VALDAI, Russia (AP) — Russia has strong grounds to believe that Syrian rebels were responsible for the country's chemical attack, President Vladimir Putin said Thursday — a claim almost universally disputed by Western governments.
Speaking at a conference, Putin said "we have every reason to believe that it was a provocation, a sly and ingenious one." He added, however, that its perpetrators have relied on "primitive" technology, using old Soviet-made ammunition no longer in the Syrian army's inventory.
The U.S., Britain, France and others believe that a report by U.N. inspectors has proven the attack was conducted by the Syrian military. In Washington, U.S. Secretary of State John Kerry said Wednesday that Syrian President Bashar Assad's regime "is guilty of carrying out that attack" near Damascus on Aug. 21, which Washington says killed more than 1,400 people.
"We really don't have time today to pretend that anyone can have their own set of facts approaching the issue of chemical weapons in Syria," Kerry said. "This fight about Syria's chemical weapons is not a game. It's real."
The U.N. report released Monday confirmed that chemical weapons were used in the attack, but did not ascribe blame.
Putin expressed optimism when asked whether he trusts Syrian President Bashar Assad to fulfill Russia's plan for Syria to surrender its chemical weapons and avoid a U.S. strike. He said Damascus' actions so far have given reason to believe the initiative will be implemented.
"I can't be 100 percent sure that we will bring it to the end, but what we have seen in the past few days has given us confidence that it will be accomplished," Putin said.
Responding to a question about what would happen if Assad's government breaks its pledge, Putin said "we have no reason to believe they would fail to fulfill their obligations." ''We will look into that if they would, but it's premature to talk about it," he added.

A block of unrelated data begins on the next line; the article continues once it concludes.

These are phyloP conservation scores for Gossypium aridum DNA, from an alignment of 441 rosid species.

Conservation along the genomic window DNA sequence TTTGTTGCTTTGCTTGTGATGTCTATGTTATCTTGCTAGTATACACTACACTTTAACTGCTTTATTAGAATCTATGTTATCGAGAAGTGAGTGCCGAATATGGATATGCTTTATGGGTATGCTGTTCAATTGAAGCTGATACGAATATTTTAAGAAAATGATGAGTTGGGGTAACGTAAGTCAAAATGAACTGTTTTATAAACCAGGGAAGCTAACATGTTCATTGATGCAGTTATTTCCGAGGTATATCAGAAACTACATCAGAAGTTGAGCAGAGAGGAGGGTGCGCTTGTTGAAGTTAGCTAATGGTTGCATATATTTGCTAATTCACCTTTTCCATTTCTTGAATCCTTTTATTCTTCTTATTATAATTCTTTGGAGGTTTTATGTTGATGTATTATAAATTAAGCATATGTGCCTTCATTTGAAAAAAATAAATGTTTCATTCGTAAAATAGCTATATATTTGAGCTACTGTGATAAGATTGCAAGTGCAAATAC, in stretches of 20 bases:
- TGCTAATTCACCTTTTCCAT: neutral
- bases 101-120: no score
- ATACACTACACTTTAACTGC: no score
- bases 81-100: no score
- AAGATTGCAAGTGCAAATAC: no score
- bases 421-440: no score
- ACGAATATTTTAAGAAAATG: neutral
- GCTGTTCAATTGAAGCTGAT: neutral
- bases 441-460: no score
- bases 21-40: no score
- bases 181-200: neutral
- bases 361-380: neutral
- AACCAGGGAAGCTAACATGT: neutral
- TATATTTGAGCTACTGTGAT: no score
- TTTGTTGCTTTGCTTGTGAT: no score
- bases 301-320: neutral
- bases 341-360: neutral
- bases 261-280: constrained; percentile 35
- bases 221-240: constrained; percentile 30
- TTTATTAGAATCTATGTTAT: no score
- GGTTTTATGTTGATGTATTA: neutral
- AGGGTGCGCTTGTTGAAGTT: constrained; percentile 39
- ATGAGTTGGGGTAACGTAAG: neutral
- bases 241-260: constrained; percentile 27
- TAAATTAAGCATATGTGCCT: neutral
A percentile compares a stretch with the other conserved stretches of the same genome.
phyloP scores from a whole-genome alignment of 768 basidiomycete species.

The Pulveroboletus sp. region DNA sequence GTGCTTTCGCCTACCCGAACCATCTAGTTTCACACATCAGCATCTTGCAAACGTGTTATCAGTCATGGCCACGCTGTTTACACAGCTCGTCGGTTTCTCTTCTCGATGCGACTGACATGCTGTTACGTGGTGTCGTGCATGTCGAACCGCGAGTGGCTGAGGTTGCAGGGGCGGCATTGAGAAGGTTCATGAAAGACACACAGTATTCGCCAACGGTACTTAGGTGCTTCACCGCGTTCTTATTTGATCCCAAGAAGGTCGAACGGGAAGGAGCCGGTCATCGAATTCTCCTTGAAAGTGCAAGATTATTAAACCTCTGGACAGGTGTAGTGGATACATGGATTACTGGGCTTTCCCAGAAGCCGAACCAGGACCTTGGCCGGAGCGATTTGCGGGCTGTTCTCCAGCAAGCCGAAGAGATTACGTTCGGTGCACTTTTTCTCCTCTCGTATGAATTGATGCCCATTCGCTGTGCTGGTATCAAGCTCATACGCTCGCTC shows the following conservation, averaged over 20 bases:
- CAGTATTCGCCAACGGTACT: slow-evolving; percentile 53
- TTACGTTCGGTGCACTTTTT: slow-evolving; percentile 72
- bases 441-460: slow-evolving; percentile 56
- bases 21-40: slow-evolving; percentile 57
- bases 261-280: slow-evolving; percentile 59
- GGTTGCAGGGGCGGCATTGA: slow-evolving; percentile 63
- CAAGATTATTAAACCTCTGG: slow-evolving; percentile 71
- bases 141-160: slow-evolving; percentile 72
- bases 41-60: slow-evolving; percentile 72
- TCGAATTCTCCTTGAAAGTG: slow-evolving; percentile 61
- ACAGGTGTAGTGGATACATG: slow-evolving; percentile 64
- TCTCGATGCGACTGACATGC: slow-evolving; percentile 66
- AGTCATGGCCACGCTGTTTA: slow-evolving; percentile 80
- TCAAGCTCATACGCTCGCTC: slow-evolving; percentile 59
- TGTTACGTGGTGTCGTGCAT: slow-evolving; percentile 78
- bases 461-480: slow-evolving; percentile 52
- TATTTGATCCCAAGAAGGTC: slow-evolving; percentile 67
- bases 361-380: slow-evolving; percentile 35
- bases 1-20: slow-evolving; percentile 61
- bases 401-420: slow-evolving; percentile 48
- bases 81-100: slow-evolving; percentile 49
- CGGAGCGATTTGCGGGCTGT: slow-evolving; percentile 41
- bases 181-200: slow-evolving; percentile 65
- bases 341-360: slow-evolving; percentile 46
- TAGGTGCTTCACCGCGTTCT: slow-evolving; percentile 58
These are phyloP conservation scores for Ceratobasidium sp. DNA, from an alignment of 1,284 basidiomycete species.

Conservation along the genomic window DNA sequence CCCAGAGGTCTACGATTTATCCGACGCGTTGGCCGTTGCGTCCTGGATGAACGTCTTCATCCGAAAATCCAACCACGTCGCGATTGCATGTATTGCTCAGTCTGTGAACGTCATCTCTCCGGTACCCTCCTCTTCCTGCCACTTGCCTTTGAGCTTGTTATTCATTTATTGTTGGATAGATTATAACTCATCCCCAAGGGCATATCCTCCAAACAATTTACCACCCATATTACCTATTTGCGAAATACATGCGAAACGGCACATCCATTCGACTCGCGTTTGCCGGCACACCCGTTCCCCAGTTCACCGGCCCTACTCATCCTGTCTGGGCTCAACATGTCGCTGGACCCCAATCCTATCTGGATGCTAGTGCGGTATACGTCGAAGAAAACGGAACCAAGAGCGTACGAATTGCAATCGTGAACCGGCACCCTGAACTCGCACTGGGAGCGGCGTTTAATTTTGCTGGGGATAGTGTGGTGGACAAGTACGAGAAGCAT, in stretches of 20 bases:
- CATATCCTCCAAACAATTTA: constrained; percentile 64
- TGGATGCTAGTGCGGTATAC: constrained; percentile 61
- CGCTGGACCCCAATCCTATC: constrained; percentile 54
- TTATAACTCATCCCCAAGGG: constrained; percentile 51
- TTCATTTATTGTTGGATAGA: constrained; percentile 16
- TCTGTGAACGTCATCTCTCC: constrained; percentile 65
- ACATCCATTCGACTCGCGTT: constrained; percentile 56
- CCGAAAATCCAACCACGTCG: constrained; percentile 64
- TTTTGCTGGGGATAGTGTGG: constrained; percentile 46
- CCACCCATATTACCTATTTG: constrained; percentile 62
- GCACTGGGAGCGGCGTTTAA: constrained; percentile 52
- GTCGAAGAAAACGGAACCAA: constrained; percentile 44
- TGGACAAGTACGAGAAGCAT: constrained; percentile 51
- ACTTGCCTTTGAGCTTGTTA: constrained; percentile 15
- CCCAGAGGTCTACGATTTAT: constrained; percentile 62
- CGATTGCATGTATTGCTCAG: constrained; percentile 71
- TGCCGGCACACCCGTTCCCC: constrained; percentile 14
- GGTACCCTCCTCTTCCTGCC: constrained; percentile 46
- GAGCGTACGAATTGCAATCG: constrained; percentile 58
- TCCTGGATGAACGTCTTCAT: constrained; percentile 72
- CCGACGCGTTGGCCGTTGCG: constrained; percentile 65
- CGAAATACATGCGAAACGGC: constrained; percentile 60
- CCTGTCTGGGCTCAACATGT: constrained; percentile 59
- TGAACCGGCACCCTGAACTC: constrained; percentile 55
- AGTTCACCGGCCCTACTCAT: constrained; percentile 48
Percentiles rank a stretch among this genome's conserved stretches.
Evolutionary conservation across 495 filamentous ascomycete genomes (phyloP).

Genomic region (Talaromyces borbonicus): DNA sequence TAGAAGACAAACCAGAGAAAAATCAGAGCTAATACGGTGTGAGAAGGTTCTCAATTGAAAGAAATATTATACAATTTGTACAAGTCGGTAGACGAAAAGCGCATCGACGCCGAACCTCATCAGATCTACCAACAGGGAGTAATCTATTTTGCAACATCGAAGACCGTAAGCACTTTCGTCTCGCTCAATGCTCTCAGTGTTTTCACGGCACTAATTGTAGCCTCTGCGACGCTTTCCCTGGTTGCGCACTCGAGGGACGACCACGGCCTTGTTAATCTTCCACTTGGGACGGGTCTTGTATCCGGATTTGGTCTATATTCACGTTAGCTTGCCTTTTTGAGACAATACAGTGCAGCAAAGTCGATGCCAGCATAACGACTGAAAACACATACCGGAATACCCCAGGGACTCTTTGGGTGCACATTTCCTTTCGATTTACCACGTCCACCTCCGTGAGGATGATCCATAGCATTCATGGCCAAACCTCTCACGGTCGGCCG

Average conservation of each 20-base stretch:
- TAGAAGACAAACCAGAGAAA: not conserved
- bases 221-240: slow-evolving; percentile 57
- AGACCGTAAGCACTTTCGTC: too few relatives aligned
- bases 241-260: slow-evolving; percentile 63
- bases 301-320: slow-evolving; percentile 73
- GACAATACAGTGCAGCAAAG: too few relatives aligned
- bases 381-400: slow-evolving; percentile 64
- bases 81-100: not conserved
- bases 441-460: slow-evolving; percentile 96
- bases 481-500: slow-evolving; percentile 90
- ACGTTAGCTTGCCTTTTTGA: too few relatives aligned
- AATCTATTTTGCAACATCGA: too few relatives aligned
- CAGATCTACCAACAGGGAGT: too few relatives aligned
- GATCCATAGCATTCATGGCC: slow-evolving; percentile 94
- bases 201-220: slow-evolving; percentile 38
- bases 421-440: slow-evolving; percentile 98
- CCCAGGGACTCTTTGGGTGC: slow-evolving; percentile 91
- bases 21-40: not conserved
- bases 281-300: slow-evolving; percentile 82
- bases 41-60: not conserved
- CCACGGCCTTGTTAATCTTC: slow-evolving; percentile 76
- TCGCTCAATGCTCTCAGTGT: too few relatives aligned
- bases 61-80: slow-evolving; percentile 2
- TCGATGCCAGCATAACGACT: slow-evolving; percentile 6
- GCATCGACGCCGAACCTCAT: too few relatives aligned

Asked if Syria's list of its chemical arsenals could be trusted, Prime Minister Dmitry Medvedev said Damascus will "have to do its best to convince the international community that the list they present is complete and that efficient verification and control can be provided."
Speaking in Moscow, Medvedev sought to emphasize that Russia shouldn't be held solely responsible for the plan's success.
"The responsibility (for success of the plan) has not shifted to the Russian federation," Medvedev said. "It's our joint responsibility" and not "the sole responsibility of the Russian federation."
Putin insisted that Russia strongly opposed a U.S. attack on Syria because it would violate basic principles of international law and undermine the U.N. role, not because it was trying to keep Assad in power.
"We don't have some exclusive interests in Syria which we would seek to protect by defending the current government," Putin said. "We are striving to preserve the principles of international law."
He said that during his discussions with Western leaders they have failed to answer his question about what the West would do if al-Qaida-linked militants finally unseat Assad and come to power in Syria.
"What sense does it make to launch a strike if you don't know how it will end?" Putin said.
Associated Press writer Tom Kent contributed to this report from Moscow.